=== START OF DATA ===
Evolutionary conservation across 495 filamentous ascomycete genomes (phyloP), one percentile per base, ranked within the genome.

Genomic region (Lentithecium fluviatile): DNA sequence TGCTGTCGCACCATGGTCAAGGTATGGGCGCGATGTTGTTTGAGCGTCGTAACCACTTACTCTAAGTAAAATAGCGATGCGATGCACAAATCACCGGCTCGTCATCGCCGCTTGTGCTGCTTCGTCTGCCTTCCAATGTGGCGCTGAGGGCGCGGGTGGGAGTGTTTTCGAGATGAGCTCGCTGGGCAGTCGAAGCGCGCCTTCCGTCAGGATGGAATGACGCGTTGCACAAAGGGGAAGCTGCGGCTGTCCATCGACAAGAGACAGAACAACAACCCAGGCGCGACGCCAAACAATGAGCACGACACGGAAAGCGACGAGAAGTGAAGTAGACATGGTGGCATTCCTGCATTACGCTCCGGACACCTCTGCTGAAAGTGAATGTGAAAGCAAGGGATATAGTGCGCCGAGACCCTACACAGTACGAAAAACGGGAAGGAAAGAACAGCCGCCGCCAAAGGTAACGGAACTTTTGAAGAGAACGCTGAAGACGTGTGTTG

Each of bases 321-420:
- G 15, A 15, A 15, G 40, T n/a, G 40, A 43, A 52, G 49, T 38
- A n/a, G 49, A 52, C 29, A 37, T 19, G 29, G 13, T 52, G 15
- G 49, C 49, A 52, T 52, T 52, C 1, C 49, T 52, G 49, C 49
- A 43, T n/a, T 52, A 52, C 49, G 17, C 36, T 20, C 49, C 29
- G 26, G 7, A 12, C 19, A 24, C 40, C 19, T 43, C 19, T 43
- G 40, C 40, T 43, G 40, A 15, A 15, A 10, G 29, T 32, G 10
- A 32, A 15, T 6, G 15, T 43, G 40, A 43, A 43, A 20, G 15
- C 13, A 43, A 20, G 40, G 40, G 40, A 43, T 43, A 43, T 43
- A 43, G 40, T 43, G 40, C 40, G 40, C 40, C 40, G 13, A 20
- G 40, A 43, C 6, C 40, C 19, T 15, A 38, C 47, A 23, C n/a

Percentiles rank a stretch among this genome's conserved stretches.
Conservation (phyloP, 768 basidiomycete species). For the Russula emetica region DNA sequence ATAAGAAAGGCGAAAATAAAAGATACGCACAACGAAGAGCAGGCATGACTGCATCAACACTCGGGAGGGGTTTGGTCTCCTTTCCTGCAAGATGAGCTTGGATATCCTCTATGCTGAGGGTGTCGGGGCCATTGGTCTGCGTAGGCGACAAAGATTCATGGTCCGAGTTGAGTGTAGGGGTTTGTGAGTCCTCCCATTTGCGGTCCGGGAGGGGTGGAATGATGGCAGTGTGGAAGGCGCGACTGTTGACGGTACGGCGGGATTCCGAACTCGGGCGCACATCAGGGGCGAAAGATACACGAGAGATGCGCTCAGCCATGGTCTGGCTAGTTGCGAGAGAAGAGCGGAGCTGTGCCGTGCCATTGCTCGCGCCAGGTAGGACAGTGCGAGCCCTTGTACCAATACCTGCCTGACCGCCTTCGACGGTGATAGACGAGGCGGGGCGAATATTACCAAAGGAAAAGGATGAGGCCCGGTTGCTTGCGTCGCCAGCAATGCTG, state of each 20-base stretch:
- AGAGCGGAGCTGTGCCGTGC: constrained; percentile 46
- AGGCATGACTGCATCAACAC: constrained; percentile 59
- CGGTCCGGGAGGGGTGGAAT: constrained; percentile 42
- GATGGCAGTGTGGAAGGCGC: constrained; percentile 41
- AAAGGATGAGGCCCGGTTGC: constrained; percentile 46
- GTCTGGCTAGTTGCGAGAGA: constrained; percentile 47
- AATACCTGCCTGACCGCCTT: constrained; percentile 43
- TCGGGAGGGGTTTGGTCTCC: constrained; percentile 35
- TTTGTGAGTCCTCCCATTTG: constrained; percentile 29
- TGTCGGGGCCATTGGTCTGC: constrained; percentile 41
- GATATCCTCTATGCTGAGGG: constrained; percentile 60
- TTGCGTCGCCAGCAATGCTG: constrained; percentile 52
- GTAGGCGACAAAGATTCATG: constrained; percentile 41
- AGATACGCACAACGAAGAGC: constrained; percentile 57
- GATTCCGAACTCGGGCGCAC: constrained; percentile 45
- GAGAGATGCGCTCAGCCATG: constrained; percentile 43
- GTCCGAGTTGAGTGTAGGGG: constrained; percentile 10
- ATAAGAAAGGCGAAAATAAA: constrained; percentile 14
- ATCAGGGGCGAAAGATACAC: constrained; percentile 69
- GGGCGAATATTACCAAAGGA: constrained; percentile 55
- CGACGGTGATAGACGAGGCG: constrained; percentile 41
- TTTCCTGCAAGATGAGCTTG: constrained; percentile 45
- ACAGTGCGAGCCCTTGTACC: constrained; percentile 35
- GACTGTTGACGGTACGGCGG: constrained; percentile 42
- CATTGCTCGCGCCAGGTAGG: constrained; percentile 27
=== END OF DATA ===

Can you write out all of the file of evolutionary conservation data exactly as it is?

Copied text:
Evolutionary conservation across 495 filamentous ascomycete genomes (phyloP), one percentile per base, ranked within the genome.

Genomic region (Lentithecium fluviatile): DNA sequence TGCTGTCGCACCATGGTCAAGGTATGGGCGCGATGTTGTTTGAGCGTCGTAACCACTTACTCTAAGTAAAATAGCGATGCGATGCACAAATCACCGGCTCGTCATCGCCGCTTGTGCTGCTTCGTCTGCCTTCCAATGTGGCGCTGAGGGCGCGGGTGGGAGTGTTTTCGAGATGAGCTCGCTGGGCAGTCGAAGCGCGCCTTCCGTCAGGATGGAATGACGCGTTGCACAAAGGGGAAGCTGCGGCTGTCCATCGACAAGAGACAGAACAACAACCCAGGCGCGACGCCAAACAATGAGCACGACACGGAAAGCGACGAGAAGTGAAGTAGACATGGTGGCATTCCTGCATTACGCTCCGGACACCTCTGCTGAAAGTGAATGTGAAAGCAAGGGATATAGTGCGCCGAGACCCTACACAGTACGAAAAACGGGAAGGAAAGAACAGCCGCCGCCAAAGGTAACGGAACTTTTGAAGAGAACGCTGAAGACGTGTGTTG

Each of bases 321-420:
- G 15, A 15, A 15, G 40, T n/a, G 40, A 43, A 52, G 49, T 38
- A n/a, G 49, A 52, C 29, A 37, T 19, G 29, G 13, T 52, G 15
- G 49, C 49, A 52, T 52, T 52, C 1, C 49, T 52, G 49, C 49
- A 43, T n/a, T 52, A 52, C 49, G 17, C 36, T 20, C 49, C 29
- G 26, G 7, A 12, C 19, A 24, C 40, C 19, T 43, C 19, T 43
- G 40, C 40, T 43, G 40, A 15, A 15, A 10, G 29, T 32, G 10
- A 32, A 15, T 6, G 15, T 43, G 40, A 43, A 43, A 20, G 15
- C 13, A 43, A 20, G 40, G 40, G 40, A 43, T 43, A 43, T 43
- A 43, G 40, T 43, G 40, C 40, G 40, C 40, C 40, G 13, A 20
- G 40, A 43, C 6, C 40, C 19, T 15, A 38, C 47, A 23, C n/a

Percentiles rank a stretch among this genome's conserved stretches.
Conservation (phyloP, 768 basidiomycete species). For the Russula emetica region DNA sequence ATAAGAAAGGCGAAAATAAAAGATACGCACAACGAAGAGCAGGCATGACTGCATCAACACTCGGGAGGGGTTTGGTCTCCTTTCCTGCAAGATGAGCTTGGATATCCTCTATGCTGAGGGTGTCGGGGCCATTGGTCTGCGTAGGCGACAAAGATTCATGGTCCGAGTTGAGTGTAGGGGTTTGTGAGTCCTCCCATTTGCGGTCCGGGAGGGGTGGAATGATGGCAGTGTGGAAGGCGCGACTGTTGACGGTACGGCGGGATTCCGAACTCGGGCGCACATCAGGGGCGAAAGATACACGAGAGATGCGCTCAGCCATGGTCTGGCTAGTTGCGAGAGAAGAGCGGAGCTGTGCCGTGCCATTGCTCGCGCCAGGTAGGACAGTGCGAGCCCTTGTACCAATACCTGCCTGACCGCCTTCGACGGTGATAGACGAGGCGGGGCGAATATTACCAAAGGAAAAGGATGAGGCCCGGTTGCTTGCGTCGCCAGCAATGCTG, state of each 20-base stretch:
- AGAGCGGAGCTGTGCCGTGC: constrained; percentile 46
- AGGCATGACTGCATCAACAC: constrained; percentile 59
- CGGTCCGGGAGGGGTGGAAT: constrained; percentile 42
- GATGGCAGTGTGGAAGGCGC: constrained; percentile 41
- AAAGGATGAGGCCCGGTTGC: constrained; percentile 46
- GTCTGGCTAGTTGCGAGAGA: constrained; percentile 47
- AATACCTGCCTGACCGCCTT: constrained; percentile 43
- TCGGGAGGGGTTTGGTCTCC: constrained; percentile 35
- TTTGTGAGTCCTCCCATTTG: constrained; percentile 29
- TGTCGGGGCCATTGGTCTGC: constrained; percentile 41
- GATATCCTCTATGCTGAGGG: constrained; percentile 60
- TTGCGTCGCCAGCAATGCTG: constrained; percentile 52
- GTAGGCGACAAAGATTCATG: constrained; percentile 41
- AGATACGCACAACGAAGAGC: constrained; percentile 57
- GATTCCGAACTCGGGCGCAC: constrained; percentile 45
- GAGAGATGCGCTCAGCCATG: constrained; percentile 43
- GTCCGAGTTGAGTGTAGGGG: constrained; percentile 10
- ATAAGAAAGGCGAAAATAAA: constrained; percentile 14
- ATCAGGGGCGAAAGATACAC: constrained; percentile 69
- GGGCGAATATTACCAAAGGA: constrained; percentile 55
- CGACGGTGATAGACGAGGCG: constrained; percentile 41
- TTTCCTGCAAGATGAGCTTG: constrained; percentile 45
- ACAGTGCGAGCCCTTGTACC: constrained; percentile 35
- GACTGTTGACGGTACGGCGG: constrained; percentile 42
- CATTGCTCGCGCCAGGTAGG: constrained; percentile 27